December starts on a Friday this year, and Friday used to mean fish, so let’s stick with tradition. It always amazes me how many people haven’t tasted eel, which is traditional in my part of Italy, but let’s not be like cooking blogs, so… recipe first. Spit-roasted Eel Ingredients (serves 4 people) 800 grams of […]
December starts on a Friday this year, and Friday used to mean fish, so let’s stick with tradition. It always amazes me how many people haven’t tasted eel, which is traditional in my part of Italy, but let’s not be like cooking blogs, so… recipe first.
Ingredients (serves 4 people)
- 800 grams of eel
- 200 grams of finely grated bread mixed with crumbs
- 2 tablespoons of white flour
- 2 glasses of white wine (never cook with anything you wouldn’t drink: the sommelier recommends a glass of Soave wine)
- a bunch of bay leaves
- a bunch of sage leaves
- ground cinnamon
- olive oil
You’ll also need:
- either an novel or an open flame (the fireplace is fine, if you don’t mind having to clean it afterwards)
Chop the eel to pieces 4-6 cm long, sprinkle them with salt and wrap them alternatively one bay leaf or one sage leaf around each piece (don’t worry if you won’t be able to wrap all the eel in it: the flavour will spread anyway). You’ll need toothpicks to fix the leaves in place, and you’ll have to be careful not to set them on fire later on.
Skewer the pieces and roast them on the flame (if you want to live a dangerous life and you have a traditional kitchen that kicks some serious asses). If you’re a normal person, however, you might want to pre-heat the oven and suspend the skewer onto a baking pan. You’ll have to open the oven multiple times and turn the skewer. Each time you do that, water the eel with a tipple of white wine. When you see the eel is turning golden-brownish and crispy, it means it’s almost done: brush the pieces with oil, sprinkle them with the flour and thoroughly cover each pieces with grated bread and crumbs to create a crust. Cook a few more minutes.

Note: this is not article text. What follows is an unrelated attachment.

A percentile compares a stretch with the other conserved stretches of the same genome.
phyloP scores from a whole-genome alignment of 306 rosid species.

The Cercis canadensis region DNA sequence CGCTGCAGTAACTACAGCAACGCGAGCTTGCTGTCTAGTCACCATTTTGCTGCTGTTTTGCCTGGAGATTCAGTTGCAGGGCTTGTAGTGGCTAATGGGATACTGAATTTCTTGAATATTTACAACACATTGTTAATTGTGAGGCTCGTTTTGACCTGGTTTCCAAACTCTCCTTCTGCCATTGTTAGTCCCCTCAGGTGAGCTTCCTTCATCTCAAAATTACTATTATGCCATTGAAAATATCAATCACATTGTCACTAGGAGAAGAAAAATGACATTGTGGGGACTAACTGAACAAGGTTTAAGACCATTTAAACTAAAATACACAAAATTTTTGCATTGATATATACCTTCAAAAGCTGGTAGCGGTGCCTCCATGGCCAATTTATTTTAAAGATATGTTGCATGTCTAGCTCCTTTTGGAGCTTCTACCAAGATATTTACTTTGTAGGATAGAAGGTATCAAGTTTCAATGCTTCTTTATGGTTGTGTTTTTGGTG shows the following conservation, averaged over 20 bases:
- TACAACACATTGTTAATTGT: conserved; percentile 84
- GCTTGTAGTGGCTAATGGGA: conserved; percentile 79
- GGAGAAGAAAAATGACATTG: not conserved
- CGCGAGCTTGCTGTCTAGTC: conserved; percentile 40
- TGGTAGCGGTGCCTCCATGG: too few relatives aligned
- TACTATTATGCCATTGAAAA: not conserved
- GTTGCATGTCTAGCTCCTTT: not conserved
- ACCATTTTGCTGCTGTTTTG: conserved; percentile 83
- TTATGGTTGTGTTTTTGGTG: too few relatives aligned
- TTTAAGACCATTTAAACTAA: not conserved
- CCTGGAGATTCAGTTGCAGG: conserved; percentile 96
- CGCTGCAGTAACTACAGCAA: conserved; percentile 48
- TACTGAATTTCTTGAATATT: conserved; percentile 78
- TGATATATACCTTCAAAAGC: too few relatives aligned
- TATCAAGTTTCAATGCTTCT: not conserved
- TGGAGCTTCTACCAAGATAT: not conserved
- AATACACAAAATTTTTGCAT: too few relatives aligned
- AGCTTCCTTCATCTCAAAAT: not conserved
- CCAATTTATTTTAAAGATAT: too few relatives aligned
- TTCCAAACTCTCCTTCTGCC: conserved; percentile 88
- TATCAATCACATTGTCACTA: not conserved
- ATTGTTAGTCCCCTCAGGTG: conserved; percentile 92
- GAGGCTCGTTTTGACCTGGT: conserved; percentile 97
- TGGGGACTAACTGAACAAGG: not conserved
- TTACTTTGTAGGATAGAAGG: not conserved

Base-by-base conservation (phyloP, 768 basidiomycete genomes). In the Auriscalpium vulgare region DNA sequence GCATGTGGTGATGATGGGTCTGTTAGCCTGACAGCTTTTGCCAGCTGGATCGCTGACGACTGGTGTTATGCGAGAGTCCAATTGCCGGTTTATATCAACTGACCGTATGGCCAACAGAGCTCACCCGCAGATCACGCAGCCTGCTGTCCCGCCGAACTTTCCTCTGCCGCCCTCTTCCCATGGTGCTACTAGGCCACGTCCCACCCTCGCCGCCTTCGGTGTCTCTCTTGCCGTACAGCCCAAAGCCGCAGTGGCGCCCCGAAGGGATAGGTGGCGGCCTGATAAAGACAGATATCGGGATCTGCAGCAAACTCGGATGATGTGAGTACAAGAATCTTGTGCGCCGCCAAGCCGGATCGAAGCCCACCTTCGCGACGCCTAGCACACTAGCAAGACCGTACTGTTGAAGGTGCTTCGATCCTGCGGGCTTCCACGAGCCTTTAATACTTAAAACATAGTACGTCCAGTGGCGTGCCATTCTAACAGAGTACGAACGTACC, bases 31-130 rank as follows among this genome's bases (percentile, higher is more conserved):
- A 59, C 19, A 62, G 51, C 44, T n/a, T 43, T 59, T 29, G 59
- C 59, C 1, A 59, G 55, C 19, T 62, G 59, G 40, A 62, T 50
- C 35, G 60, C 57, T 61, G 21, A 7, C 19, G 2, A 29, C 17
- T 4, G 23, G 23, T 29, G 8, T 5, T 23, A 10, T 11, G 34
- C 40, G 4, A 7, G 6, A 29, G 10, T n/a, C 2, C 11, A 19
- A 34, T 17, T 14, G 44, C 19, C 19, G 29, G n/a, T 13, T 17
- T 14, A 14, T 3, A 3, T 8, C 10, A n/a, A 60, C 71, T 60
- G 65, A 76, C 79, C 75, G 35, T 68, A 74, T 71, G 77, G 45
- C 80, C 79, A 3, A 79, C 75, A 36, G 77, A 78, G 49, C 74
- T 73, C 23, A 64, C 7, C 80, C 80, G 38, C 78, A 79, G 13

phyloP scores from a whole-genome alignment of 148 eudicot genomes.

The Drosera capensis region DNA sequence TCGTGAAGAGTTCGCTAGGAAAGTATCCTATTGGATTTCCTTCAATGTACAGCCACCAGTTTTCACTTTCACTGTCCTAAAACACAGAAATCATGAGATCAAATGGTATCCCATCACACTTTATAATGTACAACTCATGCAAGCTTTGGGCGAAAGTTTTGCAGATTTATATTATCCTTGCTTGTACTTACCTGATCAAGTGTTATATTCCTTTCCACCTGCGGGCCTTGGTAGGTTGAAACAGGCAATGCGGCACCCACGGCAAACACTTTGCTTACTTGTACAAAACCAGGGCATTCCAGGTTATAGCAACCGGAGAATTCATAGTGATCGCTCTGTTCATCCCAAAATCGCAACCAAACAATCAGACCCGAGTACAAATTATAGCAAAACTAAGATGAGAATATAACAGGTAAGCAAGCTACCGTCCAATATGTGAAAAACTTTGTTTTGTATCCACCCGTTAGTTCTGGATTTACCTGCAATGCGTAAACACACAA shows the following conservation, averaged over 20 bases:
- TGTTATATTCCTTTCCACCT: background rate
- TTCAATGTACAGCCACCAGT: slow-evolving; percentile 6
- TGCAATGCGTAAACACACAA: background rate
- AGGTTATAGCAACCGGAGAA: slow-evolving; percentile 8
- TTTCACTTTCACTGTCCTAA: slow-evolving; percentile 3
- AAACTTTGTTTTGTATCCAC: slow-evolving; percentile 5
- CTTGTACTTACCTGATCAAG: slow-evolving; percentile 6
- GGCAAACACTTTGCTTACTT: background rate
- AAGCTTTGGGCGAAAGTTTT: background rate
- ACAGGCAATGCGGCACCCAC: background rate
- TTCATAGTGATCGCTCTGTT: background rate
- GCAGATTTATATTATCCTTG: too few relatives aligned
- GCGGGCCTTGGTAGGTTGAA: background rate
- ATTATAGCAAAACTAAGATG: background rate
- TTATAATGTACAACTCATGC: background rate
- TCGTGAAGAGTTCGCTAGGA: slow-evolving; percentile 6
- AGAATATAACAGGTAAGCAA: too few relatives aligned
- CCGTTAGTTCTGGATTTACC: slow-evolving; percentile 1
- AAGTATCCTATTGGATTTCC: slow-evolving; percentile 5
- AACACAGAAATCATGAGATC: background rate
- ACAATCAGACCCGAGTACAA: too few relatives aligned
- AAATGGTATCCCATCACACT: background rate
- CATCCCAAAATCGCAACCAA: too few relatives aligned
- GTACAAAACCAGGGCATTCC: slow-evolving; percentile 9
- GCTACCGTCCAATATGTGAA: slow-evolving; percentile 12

When all is said and done, place the pieces on a serving platter and sprinkle them with the ground cinnamon.
About the wine
Soave is a dry white wine produced in the northeast, around Verona. Its name seems to come from the Svevians (Suaves), who came down to Italy led by their king Alboino around 568 AD and renamed the area. Wine was already produced in the zone, though: Cassiodoro writes about it and says its colour is so pure that you’d think it’s made from fleur-de-lis(es).
As I was saying, eels are a typical dish around my area, but they’re not so common in other parts of Italy. They were highly trendy in the Middle Ages, and if you don’t believe me, you need to follow the Surprised Eel Historian on Xitter and/or in the Blue Place.